I can’t say that I’ve “overcome” this mentality, but I have found that I can live with it. I now tell myself, Maybe they did make a mistake in admitting me. But I’m here now and it’s too late for them to change their mind. If I can’t convince myself that I deserve to be here, the next best option is to accept that I’m already here regardless. In some sense it’s a meaningless distinction, but we learn in linear algebra that simply rotating our perspective on a problem often makes it far easier to solve. And one thing I did take from Williams is that when push comes to shove, I am willing and able to work as hard as necessary. Hopefully that will be enough.
Thus, despite my many insecurities, I had an extremely productive and enjoyable first year. Once you swallow your pride and accept that almost everyone around you knows more math than you do, you quickly realize how much of an advantage this is. Everyone is so absurdly excited to discuss the things they’re interested in that even innocent bystanders can’t help but get drawn into the enthusiasm. I was relieved that my fellow grad students were more than willing to explain the concepts I didn’t understand, and I learned as much from them as I did from my classes. One of the most striking differences from Williams was the sheer volume of events and seminars and projects and reading groups and classes. Every day the biggest names in various fields are giving talks, research groups are discussing dozens of fascinating projects, classmates are coming up with breakthroughs.
For me this meant that I spent the first semester just trying to figure out what applied math even meant. What was I interested in? In the true liberal arts spirit, I muddled my way into statistics, a field I knew nothing about and never expected to find myself in. Surprisingly, I never felt that this was a problem because the department seemed almost to encourage this experimentation in a way I never expected to be able to in graduate school. For the entire first year, there was absolutely no administrative pressure to decide on an advisor or even a research area. I took classes in quantum computing, (pure) probability, theoretical computer science, machine learning, computational biology, and Bayesian inference. After a year of happily wandering the state space of topics in applied mathematics, I found myself drawn to what I hope will become my research area: developing inference algorithms for analyzing biological data.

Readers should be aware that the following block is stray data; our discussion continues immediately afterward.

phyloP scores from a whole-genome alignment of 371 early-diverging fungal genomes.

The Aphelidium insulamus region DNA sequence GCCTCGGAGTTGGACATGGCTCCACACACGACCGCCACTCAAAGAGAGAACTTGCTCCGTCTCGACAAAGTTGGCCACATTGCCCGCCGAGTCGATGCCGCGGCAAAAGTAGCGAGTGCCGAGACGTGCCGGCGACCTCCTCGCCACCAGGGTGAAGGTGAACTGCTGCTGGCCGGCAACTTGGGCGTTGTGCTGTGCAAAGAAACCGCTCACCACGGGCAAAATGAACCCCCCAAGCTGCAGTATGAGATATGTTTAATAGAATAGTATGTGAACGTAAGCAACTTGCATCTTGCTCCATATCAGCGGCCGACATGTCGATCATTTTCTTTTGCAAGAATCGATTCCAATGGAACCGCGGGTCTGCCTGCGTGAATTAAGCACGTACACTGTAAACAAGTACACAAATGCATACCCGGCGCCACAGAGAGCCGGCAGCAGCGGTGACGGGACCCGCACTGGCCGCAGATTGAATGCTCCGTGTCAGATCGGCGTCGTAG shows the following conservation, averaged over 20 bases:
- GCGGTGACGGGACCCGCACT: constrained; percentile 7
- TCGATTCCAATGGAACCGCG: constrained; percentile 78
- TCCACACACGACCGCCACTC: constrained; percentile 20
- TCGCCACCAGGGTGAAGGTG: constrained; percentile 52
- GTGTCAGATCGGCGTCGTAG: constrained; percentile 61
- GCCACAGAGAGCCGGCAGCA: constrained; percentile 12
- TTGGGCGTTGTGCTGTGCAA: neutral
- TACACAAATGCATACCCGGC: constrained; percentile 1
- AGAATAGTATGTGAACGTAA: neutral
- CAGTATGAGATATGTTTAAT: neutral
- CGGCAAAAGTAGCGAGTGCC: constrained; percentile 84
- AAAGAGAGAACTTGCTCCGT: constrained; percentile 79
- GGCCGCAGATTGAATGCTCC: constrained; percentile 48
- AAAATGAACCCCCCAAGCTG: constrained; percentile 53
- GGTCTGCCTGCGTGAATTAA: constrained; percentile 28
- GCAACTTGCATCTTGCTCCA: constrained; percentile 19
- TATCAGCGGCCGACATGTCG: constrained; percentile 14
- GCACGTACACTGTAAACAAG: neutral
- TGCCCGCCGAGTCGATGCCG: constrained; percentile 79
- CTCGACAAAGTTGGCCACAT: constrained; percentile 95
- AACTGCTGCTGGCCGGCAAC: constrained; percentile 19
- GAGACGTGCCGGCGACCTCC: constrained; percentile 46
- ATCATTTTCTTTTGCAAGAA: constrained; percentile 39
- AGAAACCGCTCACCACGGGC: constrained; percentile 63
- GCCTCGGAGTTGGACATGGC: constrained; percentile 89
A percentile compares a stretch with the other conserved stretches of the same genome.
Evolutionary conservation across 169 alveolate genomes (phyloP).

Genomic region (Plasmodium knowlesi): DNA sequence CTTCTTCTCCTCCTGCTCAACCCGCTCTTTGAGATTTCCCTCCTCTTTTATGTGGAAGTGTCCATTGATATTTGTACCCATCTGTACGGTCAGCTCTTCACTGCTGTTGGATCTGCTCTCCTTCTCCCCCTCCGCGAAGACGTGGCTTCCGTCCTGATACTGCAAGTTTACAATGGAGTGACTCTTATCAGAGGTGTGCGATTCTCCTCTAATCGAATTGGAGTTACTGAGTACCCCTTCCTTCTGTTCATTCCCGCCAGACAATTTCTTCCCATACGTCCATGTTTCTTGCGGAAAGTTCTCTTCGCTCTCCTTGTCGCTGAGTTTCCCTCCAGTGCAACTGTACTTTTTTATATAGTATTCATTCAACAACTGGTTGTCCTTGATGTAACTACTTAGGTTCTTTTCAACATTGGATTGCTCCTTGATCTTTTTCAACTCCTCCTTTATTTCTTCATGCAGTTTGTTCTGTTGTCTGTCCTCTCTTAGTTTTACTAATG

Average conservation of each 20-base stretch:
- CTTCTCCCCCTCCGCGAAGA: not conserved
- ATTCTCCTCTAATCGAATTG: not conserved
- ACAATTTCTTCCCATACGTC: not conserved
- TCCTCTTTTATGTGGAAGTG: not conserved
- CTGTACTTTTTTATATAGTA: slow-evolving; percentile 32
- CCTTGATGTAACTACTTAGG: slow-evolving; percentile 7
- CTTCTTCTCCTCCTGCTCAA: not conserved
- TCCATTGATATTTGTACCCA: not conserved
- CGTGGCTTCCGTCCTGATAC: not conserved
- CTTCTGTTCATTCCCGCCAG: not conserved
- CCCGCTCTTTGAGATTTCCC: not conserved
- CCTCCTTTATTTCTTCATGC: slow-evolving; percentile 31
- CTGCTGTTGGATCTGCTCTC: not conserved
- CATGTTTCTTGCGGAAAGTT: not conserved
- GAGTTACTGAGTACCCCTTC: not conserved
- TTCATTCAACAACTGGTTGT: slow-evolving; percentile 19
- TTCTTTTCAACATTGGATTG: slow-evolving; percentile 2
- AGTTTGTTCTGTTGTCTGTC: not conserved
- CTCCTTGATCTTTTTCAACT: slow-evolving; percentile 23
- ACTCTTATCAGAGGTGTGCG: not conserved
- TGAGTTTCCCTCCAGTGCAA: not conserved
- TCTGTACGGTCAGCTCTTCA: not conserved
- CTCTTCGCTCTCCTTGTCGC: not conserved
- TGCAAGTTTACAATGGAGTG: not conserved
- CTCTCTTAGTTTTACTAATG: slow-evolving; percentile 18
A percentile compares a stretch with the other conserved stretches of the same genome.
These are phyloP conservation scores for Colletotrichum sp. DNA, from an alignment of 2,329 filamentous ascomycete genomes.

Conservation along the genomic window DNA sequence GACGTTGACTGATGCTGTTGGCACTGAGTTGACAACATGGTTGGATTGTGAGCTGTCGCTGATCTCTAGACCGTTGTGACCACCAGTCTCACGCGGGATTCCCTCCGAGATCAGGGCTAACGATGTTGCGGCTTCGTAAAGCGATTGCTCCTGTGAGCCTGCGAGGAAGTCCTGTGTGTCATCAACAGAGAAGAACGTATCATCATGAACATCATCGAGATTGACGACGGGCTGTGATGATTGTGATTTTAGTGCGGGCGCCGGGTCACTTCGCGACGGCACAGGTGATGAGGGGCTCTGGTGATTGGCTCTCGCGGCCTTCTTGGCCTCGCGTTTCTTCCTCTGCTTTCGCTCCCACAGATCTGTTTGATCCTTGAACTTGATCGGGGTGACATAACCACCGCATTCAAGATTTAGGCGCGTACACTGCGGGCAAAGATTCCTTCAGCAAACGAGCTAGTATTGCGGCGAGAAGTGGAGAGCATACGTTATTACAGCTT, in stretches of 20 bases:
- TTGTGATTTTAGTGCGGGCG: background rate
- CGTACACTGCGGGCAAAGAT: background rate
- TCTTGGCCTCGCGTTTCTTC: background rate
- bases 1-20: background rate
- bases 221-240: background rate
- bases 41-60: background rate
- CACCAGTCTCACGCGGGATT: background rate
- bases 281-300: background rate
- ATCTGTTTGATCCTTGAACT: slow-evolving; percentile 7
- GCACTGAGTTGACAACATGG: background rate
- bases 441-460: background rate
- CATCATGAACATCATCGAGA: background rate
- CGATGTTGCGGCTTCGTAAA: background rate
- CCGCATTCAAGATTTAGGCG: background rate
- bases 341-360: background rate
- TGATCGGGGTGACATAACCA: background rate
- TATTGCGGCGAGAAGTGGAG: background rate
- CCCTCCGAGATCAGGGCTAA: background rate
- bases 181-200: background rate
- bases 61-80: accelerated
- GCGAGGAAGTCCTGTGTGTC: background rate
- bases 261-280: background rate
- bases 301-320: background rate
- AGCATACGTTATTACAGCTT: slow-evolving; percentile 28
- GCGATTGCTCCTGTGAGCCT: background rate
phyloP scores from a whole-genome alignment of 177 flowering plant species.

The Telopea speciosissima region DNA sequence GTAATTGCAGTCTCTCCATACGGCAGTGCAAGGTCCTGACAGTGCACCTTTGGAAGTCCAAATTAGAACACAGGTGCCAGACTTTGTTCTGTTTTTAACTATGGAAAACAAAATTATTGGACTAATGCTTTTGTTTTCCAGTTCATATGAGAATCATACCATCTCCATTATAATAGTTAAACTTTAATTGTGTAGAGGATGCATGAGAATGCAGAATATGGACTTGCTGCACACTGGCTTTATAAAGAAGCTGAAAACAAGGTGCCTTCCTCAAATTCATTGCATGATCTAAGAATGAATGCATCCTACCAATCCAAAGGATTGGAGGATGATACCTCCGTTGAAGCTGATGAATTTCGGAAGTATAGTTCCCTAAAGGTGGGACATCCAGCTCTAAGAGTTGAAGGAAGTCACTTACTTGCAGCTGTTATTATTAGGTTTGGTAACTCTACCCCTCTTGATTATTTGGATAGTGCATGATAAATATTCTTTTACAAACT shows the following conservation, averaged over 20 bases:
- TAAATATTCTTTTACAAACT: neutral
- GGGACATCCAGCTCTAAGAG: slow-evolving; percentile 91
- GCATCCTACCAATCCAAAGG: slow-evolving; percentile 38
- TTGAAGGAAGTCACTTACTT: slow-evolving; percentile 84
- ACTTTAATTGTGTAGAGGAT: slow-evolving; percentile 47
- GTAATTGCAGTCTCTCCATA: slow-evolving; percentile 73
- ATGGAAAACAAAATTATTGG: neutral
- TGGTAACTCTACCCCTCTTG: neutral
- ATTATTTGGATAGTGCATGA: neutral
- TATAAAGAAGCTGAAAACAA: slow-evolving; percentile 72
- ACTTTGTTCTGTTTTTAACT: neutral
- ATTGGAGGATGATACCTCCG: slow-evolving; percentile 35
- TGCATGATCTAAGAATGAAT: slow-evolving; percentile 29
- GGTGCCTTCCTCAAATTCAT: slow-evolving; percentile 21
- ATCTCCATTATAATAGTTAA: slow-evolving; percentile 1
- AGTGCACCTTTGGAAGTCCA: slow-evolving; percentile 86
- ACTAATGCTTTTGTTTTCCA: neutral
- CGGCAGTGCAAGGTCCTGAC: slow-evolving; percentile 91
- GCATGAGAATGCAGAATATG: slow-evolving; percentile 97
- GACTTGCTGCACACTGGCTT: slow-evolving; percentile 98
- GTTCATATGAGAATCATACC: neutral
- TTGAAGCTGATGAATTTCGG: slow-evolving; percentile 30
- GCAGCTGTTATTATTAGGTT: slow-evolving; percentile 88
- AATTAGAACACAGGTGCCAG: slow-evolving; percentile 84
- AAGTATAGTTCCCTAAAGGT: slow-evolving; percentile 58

Graduate school is starkly different than the undergraduate experience. I needed this to be the case because I don’t think I could have survived another five years of Williams. Graduate school is, for me, an occupation. And even though it’s certainly not a traditional 9-5, this transition has been extremely important. Classes are less important, problem sets are shorter and less frequent, and the focus is on research. There are no dining halls, there’s an apartment to maintain, professional friends to stay in touch with. In other words, there is life outside of school, and it is important. I’m able to emphasize my physical and mental health in a way I never did at Williams. I didn’t realize how much Williams had consumed me until around halfway through last year, when I found myself feeling just healthy, a result of focusing on eating healthily, exercising regularly, and sleeping. This is not everyone’s graduate school experience, but I am utterly thankful that it has been mine.
The existential questions still nag though. As my relatives always ask, What are you going to do with a degree in math? I love working on difficult research problems, but with so many pressing issues in the world, I often wonder if research in mathematics is my long-term calling. For example, the lack of diversity in the math department and in STEM departments across the country is still staggering, and perhaps I should leverage my privilege and go into science policy. We have an administration in place that refuses to treat climate change with the seriousness it requires, so maybe I need to be putting my efforts into fighting global warming. Or maybe I just need to persuade myself that I am good enough at math that I could pursue a worthwhile career in research. The best part of being in a PhD program is that I have four more years to figure it out.